A guide to Oaxaca’s Indigenous-owned mezcals


Agave beverages have a long and rich history in Mexico and in recent years, mezcal has skyrocketed in popularity. While it’s relatively new to drinkers outside of Mexico, mezcal has been a part of Indigenous Mexican culture for centuries, long before Spanish colonization.

Liliana “Lily” Palma, an Indigenous Oaxaqueña whose family is from Santiago Matatlán (called the “Mezcal Capital of the World”), noticed that Indigenous mezcal producers were not getting the representation they deserved in the mezcal industry, so she created Zapotec Travel, a tour company that introduces travelers to Indigenous-owned restaurants, activities, and palenques (distilleries) in Oaxaca City, Matatlán, and neighboring towns.

I toured a handful of the producers Palma works with during an eight-day stay in Matatlán, where I tasted more mezcal than I ever have in my life. Below are seven masterful producers from her tour, along with must-sample mezcals from each—be sure to save room for a few bottles in your checked bag.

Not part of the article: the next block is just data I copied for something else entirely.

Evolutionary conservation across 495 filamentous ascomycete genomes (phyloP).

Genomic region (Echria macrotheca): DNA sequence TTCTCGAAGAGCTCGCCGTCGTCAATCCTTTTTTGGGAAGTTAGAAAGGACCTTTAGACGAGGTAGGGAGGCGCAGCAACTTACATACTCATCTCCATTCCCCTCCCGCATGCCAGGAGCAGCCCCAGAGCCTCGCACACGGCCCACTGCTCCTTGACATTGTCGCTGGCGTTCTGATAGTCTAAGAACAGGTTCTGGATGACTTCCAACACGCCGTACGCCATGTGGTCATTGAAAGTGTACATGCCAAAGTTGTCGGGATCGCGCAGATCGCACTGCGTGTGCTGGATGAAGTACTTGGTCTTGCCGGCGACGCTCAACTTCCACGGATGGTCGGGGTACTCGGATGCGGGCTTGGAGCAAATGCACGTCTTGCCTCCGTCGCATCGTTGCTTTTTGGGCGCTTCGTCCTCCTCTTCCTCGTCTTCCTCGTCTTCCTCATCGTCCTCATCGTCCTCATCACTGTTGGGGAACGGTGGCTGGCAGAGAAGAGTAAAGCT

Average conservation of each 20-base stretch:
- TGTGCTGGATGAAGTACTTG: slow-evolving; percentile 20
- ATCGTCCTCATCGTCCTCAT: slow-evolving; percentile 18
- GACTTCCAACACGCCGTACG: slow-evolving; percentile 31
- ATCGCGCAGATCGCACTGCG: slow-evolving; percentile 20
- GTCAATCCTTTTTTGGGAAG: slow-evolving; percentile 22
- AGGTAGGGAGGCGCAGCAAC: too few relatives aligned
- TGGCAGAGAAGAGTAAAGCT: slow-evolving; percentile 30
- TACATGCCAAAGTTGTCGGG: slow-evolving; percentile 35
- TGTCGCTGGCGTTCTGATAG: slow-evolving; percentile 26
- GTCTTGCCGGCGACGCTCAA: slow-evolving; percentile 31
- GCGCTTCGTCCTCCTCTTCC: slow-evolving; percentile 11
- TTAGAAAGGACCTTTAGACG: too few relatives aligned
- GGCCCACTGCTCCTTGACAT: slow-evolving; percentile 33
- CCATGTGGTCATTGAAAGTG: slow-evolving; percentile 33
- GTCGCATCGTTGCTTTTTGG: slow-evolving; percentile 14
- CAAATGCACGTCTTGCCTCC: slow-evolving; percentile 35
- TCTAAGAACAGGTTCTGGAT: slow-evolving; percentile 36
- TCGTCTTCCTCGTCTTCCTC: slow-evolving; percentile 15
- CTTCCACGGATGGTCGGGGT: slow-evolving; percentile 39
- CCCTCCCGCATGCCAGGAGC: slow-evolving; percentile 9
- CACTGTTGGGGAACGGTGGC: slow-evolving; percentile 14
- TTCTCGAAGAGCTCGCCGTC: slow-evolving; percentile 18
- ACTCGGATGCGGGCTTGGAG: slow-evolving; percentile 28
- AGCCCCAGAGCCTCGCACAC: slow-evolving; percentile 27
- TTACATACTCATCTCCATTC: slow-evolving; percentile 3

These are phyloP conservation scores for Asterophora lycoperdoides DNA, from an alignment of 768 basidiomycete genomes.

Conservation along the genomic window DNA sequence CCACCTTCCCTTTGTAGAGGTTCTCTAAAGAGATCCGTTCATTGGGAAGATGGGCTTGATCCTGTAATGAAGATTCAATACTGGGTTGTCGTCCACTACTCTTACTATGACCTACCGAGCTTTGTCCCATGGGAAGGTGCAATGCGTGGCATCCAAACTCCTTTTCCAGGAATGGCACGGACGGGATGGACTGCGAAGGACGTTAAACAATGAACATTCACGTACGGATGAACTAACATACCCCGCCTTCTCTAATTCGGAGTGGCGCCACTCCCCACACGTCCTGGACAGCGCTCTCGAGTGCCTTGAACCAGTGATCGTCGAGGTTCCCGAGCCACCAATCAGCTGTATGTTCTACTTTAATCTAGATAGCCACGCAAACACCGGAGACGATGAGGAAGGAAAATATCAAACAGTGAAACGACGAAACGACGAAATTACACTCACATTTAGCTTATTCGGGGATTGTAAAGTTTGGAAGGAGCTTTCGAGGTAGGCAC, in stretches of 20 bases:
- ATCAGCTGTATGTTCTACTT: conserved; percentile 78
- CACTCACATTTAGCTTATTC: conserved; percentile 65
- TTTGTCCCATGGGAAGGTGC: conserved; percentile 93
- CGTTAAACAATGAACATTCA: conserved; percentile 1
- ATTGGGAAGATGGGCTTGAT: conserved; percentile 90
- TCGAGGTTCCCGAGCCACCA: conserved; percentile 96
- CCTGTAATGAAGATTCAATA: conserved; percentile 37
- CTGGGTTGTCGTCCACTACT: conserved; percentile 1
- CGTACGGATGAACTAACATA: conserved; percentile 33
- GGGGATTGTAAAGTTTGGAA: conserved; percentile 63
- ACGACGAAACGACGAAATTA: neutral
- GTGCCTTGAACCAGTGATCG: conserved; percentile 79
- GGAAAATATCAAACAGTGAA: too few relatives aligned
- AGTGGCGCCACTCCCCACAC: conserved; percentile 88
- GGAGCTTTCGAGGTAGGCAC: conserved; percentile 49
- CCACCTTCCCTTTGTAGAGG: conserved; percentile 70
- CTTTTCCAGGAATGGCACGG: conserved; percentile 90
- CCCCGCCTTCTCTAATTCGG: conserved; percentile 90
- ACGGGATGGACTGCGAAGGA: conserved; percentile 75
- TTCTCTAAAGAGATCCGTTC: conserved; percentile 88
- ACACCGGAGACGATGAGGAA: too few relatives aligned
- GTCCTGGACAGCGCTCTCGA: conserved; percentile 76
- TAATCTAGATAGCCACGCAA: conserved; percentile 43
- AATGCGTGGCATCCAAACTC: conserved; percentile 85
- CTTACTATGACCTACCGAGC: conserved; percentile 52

Mezcalerias to visit

Mezcal Palenque 5 Estrellas

The backstory: Angela Magdalena Mextli and Lorenzo Martinez Monterroza are a third-generation mezcal-making brother-sister duo who grew up in the Sierra Norte mountain region with their family. They explore the mountains around Oaxaca to harvest whichever wild, mature agaves they find, no matter the variety. Then they roast all of the agaves together to make a mega-blend mezcal.

What to drink: Stop by for one of the team’s curated food and mezcal pairings, which vary based on the blend. The menu relies on seasonality and foraging—if you visit during mango season, you might enjoy some mezcal alongside tostadas topped with guacamole, mango salsa, queso fresco, and grasshoppers.

Mezcal Desde la Eternidad